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Totally Mad Olivier

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Totally Mad Olivier last won the day on May 21 2017

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About Totally Mad Olivier

  • Birthday 06/04/1963

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    St Raphaël, France
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    Model making, football, cinema, music, e-biking

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  1. Yes it is. Its inside dimensions allow to put quite big bodies, such my 29 cm Mustang (I will give you the precise inside dimensions if you want - now at my cabinet -). It is the QDH 310 model sold 193€ on Amazon. Cheers, O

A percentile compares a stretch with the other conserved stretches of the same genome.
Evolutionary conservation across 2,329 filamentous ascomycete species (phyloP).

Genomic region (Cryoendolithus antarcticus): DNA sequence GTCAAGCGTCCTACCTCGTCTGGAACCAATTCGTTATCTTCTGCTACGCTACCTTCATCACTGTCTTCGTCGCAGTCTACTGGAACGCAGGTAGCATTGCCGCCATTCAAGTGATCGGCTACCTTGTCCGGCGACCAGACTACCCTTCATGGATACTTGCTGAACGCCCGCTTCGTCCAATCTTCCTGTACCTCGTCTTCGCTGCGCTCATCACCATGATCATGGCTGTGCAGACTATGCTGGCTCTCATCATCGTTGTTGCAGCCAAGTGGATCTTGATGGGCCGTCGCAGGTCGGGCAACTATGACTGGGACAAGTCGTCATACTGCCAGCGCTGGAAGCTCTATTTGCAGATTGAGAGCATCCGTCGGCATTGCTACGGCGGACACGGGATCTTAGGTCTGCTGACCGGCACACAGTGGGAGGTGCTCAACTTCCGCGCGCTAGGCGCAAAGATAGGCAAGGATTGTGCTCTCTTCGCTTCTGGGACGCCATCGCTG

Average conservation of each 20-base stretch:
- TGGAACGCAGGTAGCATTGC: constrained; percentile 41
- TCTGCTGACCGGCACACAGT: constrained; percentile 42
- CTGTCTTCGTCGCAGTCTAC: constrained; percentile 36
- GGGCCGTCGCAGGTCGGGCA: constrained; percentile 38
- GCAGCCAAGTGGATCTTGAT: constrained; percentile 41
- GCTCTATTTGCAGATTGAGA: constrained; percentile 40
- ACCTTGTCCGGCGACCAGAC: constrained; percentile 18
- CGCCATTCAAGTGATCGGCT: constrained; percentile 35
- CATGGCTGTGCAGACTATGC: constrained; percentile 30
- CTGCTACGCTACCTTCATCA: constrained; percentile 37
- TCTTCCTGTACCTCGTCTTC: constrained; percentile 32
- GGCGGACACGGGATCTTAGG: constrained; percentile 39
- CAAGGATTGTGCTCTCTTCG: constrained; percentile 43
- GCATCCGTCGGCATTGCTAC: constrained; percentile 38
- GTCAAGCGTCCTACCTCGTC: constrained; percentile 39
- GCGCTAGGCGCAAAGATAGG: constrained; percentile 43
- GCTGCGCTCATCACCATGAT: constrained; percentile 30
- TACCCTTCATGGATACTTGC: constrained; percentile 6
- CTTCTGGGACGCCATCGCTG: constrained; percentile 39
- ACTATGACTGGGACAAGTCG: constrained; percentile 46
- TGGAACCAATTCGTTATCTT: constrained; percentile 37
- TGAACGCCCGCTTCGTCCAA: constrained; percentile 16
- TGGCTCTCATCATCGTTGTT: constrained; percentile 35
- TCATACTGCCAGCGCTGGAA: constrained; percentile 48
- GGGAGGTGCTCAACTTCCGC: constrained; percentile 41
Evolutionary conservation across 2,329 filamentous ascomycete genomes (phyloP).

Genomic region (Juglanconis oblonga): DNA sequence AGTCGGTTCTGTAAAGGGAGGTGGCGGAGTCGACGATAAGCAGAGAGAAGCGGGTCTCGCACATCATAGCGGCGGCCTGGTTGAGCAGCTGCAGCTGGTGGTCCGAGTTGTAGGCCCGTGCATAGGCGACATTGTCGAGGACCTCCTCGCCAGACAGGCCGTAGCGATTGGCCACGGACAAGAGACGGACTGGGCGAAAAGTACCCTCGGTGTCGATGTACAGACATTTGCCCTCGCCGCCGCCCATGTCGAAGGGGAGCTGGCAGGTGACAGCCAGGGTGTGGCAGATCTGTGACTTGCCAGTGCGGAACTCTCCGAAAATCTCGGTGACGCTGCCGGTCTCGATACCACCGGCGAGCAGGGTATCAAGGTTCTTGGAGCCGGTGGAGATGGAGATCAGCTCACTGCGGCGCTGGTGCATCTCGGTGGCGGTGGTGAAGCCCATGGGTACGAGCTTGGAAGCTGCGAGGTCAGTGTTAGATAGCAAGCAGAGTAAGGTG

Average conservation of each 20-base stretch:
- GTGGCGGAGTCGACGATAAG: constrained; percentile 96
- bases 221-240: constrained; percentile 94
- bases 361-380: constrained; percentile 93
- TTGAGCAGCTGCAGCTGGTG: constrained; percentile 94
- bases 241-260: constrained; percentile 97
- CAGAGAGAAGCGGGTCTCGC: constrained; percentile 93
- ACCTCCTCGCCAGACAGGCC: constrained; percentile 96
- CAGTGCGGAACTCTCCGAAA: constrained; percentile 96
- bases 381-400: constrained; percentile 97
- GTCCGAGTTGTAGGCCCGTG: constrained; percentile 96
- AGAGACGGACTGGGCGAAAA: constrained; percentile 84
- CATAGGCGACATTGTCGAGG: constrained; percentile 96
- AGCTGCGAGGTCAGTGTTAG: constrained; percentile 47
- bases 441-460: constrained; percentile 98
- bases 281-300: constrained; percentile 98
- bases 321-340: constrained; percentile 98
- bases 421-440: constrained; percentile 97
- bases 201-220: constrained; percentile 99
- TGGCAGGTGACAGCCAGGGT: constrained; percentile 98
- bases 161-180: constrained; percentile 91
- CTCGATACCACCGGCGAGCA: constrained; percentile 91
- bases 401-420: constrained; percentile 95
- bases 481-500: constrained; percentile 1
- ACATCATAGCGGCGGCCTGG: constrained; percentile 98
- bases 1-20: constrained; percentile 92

2. Hello my friends, Christmas arrived early for me this year and Santa Claus brought me very nice presents: - a Badger 200 airbrush, that is a single action very simple airbrush. - the Four e's great paint mixer suggested by Barbatos Rex - a Riviera et Bar dehydrator, that should allow me, still referring to Barbatos Rex, to save a lot of setting time on paints, Clears, Putties, Surfacers, primers etc. It could be used also to dry the airbrush... I began to use all now (you know me...) all of them. The Badger 200 allows to apply with a regular coat of paint or Clear (precise flow adjustement by the rear knob). It is as easy to clean as the 150 model. I think this airbrush is better for large areas such a 1/16 or bigger scale car. I could get it for a very cheap price on ebay (102,99€ shipping costs included): And a bit later: If you have any questions about one of these products, I will be pleased to answer... I am very happy, sure that these new tools will improve even more my modeling experience! Cheers, O